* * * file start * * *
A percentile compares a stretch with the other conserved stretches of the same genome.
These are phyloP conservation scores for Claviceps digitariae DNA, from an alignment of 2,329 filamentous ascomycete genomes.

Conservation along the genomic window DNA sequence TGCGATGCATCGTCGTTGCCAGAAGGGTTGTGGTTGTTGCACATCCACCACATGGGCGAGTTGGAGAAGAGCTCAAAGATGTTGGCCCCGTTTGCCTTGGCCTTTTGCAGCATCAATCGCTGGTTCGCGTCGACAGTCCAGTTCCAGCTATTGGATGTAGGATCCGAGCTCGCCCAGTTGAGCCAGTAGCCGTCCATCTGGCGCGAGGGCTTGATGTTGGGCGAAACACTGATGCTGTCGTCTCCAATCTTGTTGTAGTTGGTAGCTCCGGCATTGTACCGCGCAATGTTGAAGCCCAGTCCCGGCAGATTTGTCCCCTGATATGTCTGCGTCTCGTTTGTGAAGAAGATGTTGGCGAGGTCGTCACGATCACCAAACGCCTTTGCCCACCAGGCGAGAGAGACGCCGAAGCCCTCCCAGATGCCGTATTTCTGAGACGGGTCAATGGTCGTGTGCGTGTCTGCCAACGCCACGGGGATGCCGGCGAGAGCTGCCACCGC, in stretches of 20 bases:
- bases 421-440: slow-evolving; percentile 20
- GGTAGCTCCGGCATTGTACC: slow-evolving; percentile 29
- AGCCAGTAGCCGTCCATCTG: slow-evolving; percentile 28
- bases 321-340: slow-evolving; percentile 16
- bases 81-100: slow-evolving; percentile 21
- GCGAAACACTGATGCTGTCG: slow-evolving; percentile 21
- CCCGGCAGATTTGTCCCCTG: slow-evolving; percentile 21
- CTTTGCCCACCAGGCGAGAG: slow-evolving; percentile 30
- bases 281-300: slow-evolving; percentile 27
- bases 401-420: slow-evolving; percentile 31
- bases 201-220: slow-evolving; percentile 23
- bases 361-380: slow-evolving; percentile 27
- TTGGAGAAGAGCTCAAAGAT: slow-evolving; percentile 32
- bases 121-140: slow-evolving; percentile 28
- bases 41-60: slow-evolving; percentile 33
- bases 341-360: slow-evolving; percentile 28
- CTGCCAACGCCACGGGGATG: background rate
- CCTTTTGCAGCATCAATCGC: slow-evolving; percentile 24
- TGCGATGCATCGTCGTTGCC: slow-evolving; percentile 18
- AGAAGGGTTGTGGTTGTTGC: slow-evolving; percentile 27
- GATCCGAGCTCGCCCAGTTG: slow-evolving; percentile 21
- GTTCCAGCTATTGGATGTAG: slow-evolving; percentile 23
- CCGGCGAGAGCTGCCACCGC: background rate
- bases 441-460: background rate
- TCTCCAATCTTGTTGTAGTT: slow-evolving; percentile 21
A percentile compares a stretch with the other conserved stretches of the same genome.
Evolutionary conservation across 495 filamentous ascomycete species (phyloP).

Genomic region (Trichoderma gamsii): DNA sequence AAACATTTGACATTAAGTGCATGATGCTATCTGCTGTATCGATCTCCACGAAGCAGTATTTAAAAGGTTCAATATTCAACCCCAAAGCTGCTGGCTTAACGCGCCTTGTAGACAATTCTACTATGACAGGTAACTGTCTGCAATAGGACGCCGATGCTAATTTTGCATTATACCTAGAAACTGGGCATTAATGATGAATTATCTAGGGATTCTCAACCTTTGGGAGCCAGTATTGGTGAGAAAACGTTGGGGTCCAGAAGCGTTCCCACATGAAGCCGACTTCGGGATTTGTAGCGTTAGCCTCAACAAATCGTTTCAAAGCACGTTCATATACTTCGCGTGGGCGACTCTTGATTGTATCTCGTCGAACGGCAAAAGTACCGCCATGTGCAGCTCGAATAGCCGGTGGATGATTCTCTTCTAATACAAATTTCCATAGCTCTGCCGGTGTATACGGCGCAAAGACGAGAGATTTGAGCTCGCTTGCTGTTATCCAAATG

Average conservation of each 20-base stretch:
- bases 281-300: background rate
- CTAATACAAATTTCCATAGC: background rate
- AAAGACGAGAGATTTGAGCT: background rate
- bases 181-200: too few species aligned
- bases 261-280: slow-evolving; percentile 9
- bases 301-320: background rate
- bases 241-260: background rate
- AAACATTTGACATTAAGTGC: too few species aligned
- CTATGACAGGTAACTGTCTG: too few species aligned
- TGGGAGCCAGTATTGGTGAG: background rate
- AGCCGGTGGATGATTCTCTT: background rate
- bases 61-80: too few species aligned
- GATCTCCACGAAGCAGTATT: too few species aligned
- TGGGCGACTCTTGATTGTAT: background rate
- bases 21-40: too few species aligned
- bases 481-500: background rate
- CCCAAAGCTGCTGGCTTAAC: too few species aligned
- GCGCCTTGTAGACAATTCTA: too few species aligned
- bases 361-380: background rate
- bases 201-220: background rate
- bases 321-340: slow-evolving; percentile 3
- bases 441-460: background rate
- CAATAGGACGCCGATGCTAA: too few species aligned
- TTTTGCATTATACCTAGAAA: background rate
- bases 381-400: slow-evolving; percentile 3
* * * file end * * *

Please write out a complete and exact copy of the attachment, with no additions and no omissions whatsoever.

A percentile compares a stretch with the other conserved stretches of the same genome.
These are phyloP conservation scores for Claviceps digitariae DNA, from an alignment of 2,329 filamentous ascomycete genomes.

Conservation along the genomic window DNA sequence TGCGATGCATCGTCGTTGCCAGAAGGGTTGTGGTTGTTGCACATCCACCACATGGGCGAGTTGGAGAAGAGCTCAAAGATGTTGGCCCCGTTTGCCTTGGCCTTTTGCAGCATCAATCGCTGGTTCGCGTCGACAGTCCAGTTCCAGCTATTGGATGTAGGATCCGAGCTCGCCCAGTTGAGCCAGTAGCCGTCCATCTGGCGCGAGGGCTTGATGTTGGGCGAAACACTGATGCTGTCGTCTCCAATCTTGTTGTAGTTGGTAGCTCCGGCATTGTACCGCGCAATGTTGAAGCCCAGTCCCGGCAGATTTGTCCCCTGATATGTCTGCGTCTCGTTTGTGAAGAAGATGTTGGCGAGGTCGTCACGATCACCAAACGCCTTTGCCCACCAGGCGAGAGAGACGCCGAAGCCCTCCCAGATGCCGTATTTCTGAGACGGGTCAATGGTCGTGTGCGTGTCTGCCAACGCCACGGGGATGCCGGCGAGAGCTGCCACCGC, in stretches of 20 bases:
- bases 421-440: slow-evolving; percentile 20
- GGTAGCTCCGGCATTGTACC: slow-evolving; percentile 29
- AGCCAGTAGCCGTCCATCTG: slow-evolving; percentile 28
- bases 321-340: slow-evolving; percentile 16
- bases 81-100: slow-evolving; percentile 21
- GCGAAACACTGATGCTGTCG: slow-evolving; percentile 21
- CCCGGCAGATTTGTCCCCTG: slow-evolving; percentile 21
- CTTTGCCCACCAGGCGAGAG: slow-evolving; percentile 30
- bases 281-300: slow-evolving; percentile 27
- bases 401-420: slow-evolving; percentile 31
- bases 201-220: slow-evolving; percentile 23
- bases 361-380: slow-evolving; percentile 27
- TTGGAGAAGAGCTCAAAGAT: slow-evolving; percentile 32
- bases 121-140: slow-evolving; percentile 28
- bases 41-60: slow-evolving; percentile 33
- bases 341-360: slow-evolving; percentile 28
- CTGCCAACGCCACGGGGATG: background rate
- CCTTTTGCAGCATCAATCGC: slow-evolving; percentile 24
- TGCGATGCATCGTCGTTGCC: slow-evolving; percentile 18
- AGAAGGGTTGTGGTTGTTGC: slow-evolving; percentile 27
- GATCCGAGCTCGCCCAGTTG: slow-evolving; percentile 21
- GTTCCAGCTATTGGATGTAG: slow-evolving; percentile 23
- CCGGCGAGAGCTGCCACCGC: background rate
- bases 441-460: background rate
- TCTCCAATCTTGTTGTAGTT: slow-evolving; percentile 21
A percentile compares a stretch with the other conserved stretches of the same genome.
Evolutionary conservation across 495 filamentous ascomycete species (phyloP).

Genomic region (Trichoderma gamsii): DNA sequence AAACATTTGACATTAAGTGCATGATGCTATCTGCTGTATCGATCTCCACGAAGCAGTATTTAAAAGGTTCAATATTCAACCCCAAAGCTGCTGGCTTAACGCGCCTTGTAGACAATTCTACTATGACAGGTAACTGTCTGCAATAGGACGCCGATGCTAATTTTGCATTATACCTAGAAACTGGGCATTAATGATGAATTATCTAGGGATTCTCAACCTTTGGGAGCCAGTATTGGTGAGAAAACGTTGGGGTCCAGAAGCGTTCCCACATGAAGCCGACTTCGGGATTTGTAGCGTTAGCCTCAACAAATCGTTTCAAAGCACGTTCATATACTTCGCGTGGGCGACTCTTGATTGTATCTCGTCGAACGGCAAAAGTACCGCCATGTGCAGCTCGAATAGCCGGTGGATGATTCTCTTCTAATACAAATTTCCATAGCTCTGCCGGTGTATACGGCGCAAAGACGAGAGATTTGAGCTCGCTTGCTGTTATCCAAATG

Average conservation of each 20-base stretch:
- bases 281-300: background rate
- CTAATACAAATTTCCATAGC: background rate
- AAAGACGAGAGATTTGAGCT: background rate
- bases 181-200: too few species aligned
- bases 261-280: slow-evolving; percentile 9
- bases 301-320: background rate
- bases 241-260: background rate
- AAACATTTGACATTAAGTGC: too few species aligned
- CTATGACAGGTAACTGTCTG: too few species aligned
- TGGGAGCCAGTATTGGTGAG: background rate
- AGCCGGTGGATGATTCTCTT: background rate
- bases 61-80: too few species aligned
- GATCTCCACGAAGCAGTATT: too few species aligned
- TGGGCGACTCTTGATTGTAT: background rate
- bases 21-40: too few species aligned
- bases 481-500: background rate
- CCCAAAGCTGCTGGCTTAAC: too few species aligned
- GCGCCTTGTAGACAATTCTA: too few species aligned
- bases 361-380: background rate
- bases 201-220: background rate
- bases 321-340: slow-evolving; percentile 3
- bases 441-460: background rate
- CAATAGGACGCCGATGCTAA: too few species aligned
- TTTTGCATTATACCTAGAAA: background rate
- bases 381-400: slow-evolving; percentile 3